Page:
Siya Kolisi unplugs from online abuse

21 September 2023 - 16:48
By Liam Del Carme in Paris
Springbok captain Siya Kolisi during their press conference at Le Domaine des Vanneaux Golf Hotel & Spa in Presles, outside Paris on Thursday.
Image: Paris Steve Haag/Gallo Images Springbok captain Siya Kolisi during their press conference at Le Domaine des Vanneaux Golf Hotel & Spa in Presles, outside Paris on Thursday.

Rugby, for most of its jacket and tie existence, has portrayed itself as the gentlemen’s game.

For obvious reasons it now sees something else in the mirror.

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It is a game with an ever-expanding base and while that in its broad definition should be welcomed, it has also attracted less desirable devotees.

Battle lines between fans have never been as distinct as they are now. The proliferation of social media has helped fan flames of indifference and hate.

Siya Kolisi finds elements of social media way too X-rated.

He says he's far too sensitive to expose himself to online abuse.

“The opinions that matter to me most are those of my teammates, my coaches and my colleagues and the people who support us, the friends back home.

“I try not to read that or hear what people are saying. It can take you to a different place. But I'm not good at that because I'm very sensitive. I'll get a bit emotional about it.

“It will affect me a bit. So that's why I choose not to. I used to read it when I was younger, but now I choose not to and just listen to what my teammates think.”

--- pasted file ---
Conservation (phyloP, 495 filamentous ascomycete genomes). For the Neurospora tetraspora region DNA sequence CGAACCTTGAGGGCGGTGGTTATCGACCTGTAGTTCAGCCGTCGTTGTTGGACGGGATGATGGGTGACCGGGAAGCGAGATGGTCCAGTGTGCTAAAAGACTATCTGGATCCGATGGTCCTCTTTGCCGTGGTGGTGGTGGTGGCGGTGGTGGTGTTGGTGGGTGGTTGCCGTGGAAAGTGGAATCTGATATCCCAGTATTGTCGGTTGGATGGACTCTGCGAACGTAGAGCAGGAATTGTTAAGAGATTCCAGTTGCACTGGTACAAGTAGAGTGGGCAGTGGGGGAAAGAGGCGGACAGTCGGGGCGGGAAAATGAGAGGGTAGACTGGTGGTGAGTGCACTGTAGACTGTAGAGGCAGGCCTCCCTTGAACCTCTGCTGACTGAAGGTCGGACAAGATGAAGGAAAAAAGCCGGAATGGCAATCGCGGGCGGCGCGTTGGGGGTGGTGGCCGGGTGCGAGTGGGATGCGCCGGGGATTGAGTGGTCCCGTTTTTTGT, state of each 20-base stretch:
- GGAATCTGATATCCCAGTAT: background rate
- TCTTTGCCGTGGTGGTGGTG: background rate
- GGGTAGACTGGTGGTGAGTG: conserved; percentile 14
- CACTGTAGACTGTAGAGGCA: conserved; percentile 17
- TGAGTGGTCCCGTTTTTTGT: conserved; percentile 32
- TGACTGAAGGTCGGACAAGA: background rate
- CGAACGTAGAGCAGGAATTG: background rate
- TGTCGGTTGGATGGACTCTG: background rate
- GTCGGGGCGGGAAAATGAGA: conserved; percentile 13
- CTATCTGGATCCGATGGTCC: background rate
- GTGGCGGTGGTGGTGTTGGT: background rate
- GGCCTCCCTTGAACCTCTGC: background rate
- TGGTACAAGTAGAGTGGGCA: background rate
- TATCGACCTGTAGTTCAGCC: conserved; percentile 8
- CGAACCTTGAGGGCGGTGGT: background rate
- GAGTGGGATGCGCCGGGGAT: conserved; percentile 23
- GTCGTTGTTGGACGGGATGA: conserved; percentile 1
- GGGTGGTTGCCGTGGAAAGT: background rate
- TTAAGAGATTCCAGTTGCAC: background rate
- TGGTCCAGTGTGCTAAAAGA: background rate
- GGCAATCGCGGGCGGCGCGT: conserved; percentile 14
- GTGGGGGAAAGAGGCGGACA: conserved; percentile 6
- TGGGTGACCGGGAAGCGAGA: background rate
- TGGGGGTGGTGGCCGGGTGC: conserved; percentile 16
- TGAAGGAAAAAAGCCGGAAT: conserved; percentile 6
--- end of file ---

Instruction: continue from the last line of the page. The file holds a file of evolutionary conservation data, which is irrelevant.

The Springbok captain said he is all for people expressing their excitement for the game, but “I don't want people to be abusing each other because of a rugby game”.

“On the weekend it's about being competitive and that is the ultimate thing, like us playing against Ireland. We don't hate each other. We just want to play good rugby competitively, representing a nation. And after that, no matter what the results are, shake hands and have conversations.

“If I make a post and people start arguing over that, I don't support that. There are ways of being competitive but still in good spirit.

“We compete as hard as we can. I want to smash the opposition, but when it's done, it's done. The game is finished. You shake hands.”

As World Champions, the Boks attract a fair bit of online traffic. They have a wide fan base but they also have detractors the world over.

That doesn't mean online abuse of Springboks exclusively comes from abroad.

Manie Libbok has found himself a popular target, but Kolisi insists the flyhalf doesn't need to be managed in a different way. When pressure moments arrive he does not have to shield the pivot.

“I don’t have to worry about that. Manie makes decisions. He kicks for poles. He’ll say ‘I’ve got it’.

“If he misses, he’ll come back and say the same.

“If he feels it isn’t working, then Faf [de Klerk] goes.

“Everybody thinks I makes these big decisions, but we have leaders in different things. I just have to worry about the ref.

“I have to respect what Manie says, or Faf. Unless we feel we should go for the corner because we have momentum, I leave that decision to them. I have no worries.”

Kolisi noted that apart from Libbok, De Klerk, Cheslin Kolbe and Damian Willemse also have the ability to raise the flags.

“We don’t want Manie to stress. He’s got so many things [to do], like controlling the game.

“I know Manie from the Sharks, so when he joined the Boks I said to him ‘do the same as you always do. I don’t care if you don’t have any caps, when you speak we all shut up.”